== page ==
Trusts, Asset Protection and Elder Law Firm
Do you want to make sure your children don’t harm themselves with the money you leave behind? And prevent that money from being accessed by their future creditors, predators and divorcing spouses?
I will show you how this is all possible if you read below:
I’m Brenda Geiger, the managing attorney at the Geiger Law Office. I’m so glad you decided to visit our web site and I want to share with you some ways I can be of assistance to you before we ever even meet. I have written many articles and a book on estate planning that can help you effectively and effortlessly plan your estate and protect your family. I have written these articles and my book out of necessity by my clients. I get asked about certain topics again and again, so I saw the need to share this information with you.
For access to my articles, simply click on the "Expert Advice" tab at the top of this page and click on the article(s) you are interested in. If you have come to our site because you are ready to schedule your Family Protection Planning Meeting™ with me, please fill out the “Contact Us” form by clicking on the "Contact" tab at the top of this home page and we will contact you right away. Or please feel free to give my office a call at (760) 448-2220 to schedule your appointment. If you have any questions before meeting with me, also please feel free to call and talk to any member of my staff.
If you are interested in learning more about my bio, simply click on the “About Us” tab above and click on "Attorneys" for more information. Although I serve a wide range of clients within the Trusts & Estates practice area, one segment of my practice is devoted to helping parents of minor children in addition to retirees and business owners. Nearly 70% of all parents with minor children have NO estate plan whatsoever. This means that if something happens to them, their children could be raised by someone they would never have wanted and that their assets will likely end up in the Probate court and what ever assets are left delivered to their children at the tender age of 18!
I’m a mother of two small children myself and this is why I am so passionate about protecting children. I have done the planning myself and I know what needs to be done to have peace of mind in knowing your kids are protected.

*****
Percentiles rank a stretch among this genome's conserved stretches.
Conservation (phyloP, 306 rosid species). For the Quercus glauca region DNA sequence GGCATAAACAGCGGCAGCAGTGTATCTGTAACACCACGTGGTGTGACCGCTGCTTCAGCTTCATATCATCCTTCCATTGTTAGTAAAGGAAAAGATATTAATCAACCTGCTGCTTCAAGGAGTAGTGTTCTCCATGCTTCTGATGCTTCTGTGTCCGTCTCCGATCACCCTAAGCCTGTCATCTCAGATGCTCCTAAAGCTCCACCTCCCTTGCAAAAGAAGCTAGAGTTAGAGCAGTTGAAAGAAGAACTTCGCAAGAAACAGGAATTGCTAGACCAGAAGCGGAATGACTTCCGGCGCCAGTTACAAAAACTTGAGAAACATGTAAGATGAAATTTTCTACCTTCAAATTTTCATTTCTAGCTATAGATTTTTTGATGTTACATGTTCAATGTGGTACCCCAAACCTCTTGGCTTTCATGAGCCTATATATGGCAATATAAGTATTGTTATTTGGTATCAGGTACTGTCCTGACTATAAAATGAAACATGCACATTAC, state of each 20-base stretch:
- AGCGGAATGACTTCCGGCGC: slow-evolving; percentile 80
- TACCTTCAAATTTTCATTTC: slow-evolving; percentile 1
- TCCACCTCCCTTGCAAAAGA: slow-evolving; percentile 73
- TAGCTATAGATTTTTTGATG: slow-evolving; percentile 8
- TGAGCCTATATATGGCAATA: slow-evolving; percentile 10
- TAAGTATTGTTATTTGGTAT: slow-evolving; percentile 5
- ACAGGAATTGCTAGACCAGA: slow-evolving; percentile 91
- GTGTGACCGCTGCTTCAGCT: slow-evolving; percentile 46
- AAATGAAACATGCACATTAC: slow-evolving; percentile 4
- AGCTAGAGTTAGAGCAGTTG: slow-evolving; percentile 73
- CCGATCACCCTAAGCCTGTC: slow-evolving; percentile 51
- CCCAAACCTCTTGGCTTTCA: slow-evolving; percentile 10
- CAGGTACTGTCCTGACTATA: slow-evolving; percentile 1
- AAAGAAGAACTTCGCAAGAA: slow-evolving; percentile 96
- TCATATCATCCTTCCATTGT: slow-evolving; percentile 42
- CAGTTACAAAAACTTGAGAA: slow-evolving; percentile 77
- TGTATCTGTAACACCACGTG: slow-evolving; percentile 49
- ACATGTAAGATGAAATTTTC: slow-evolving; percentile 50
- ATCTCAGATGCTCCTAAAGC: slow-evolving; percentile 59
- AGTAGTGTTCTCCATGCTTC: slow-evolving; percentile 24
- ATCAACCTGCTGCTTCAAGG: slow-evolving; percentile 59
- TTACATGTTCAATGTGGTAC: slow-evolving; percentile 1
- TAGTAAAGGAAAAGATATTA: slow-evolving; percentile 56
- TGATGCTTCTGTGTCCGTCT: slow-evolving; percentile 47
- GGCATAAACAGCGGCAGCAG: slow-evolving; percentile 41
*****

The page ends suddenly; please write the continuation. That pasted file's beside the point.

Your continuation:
I’m glad you are here on our site and I look forward to giving you and your family solid legal advice and a long lasting personal relationship with a lawyer who truly cares. Below is an exerpt from my book "Safeguarding the Nest" on how you can asset protect the money you leave behind to your minor or adult children.
Protecting Your Children with Asset Protection Trusts Built into Your Revocable Trust
When leaving property to your children, you can choose exactly how you want to leave it to them. You can leave property outright, in trust until the beneficiary reaches a certain stated age or until they achieve a certain goal. Or the property can be held in trust for life. Any of these trust provisions can be included in your living trust to take effect upon your death. There is a special technique that allows us to "asset protect" the money you leave to your children for as long as you like, including for your child's lifetime. I have done this in my own trust to benefit my children and I always discuss this with my clients. Once they see the enormous gift this provides outside the actual monetary gift to their children, they are very surprised and excited by this option.
By drafting in provisions for lifetime continuing trusts for your children that spring into existence upon the death of the surviving spouse and by naming an "independent" trustee, we can protect the money you leave behind for your children from creditors, predators and future divorcing spouses. These trusts, if properly drafted, can:
(1) protect your child from blowing through all the money at a young age
(2) protect your child’s inheritance from his or her spouse in the event of a divorce;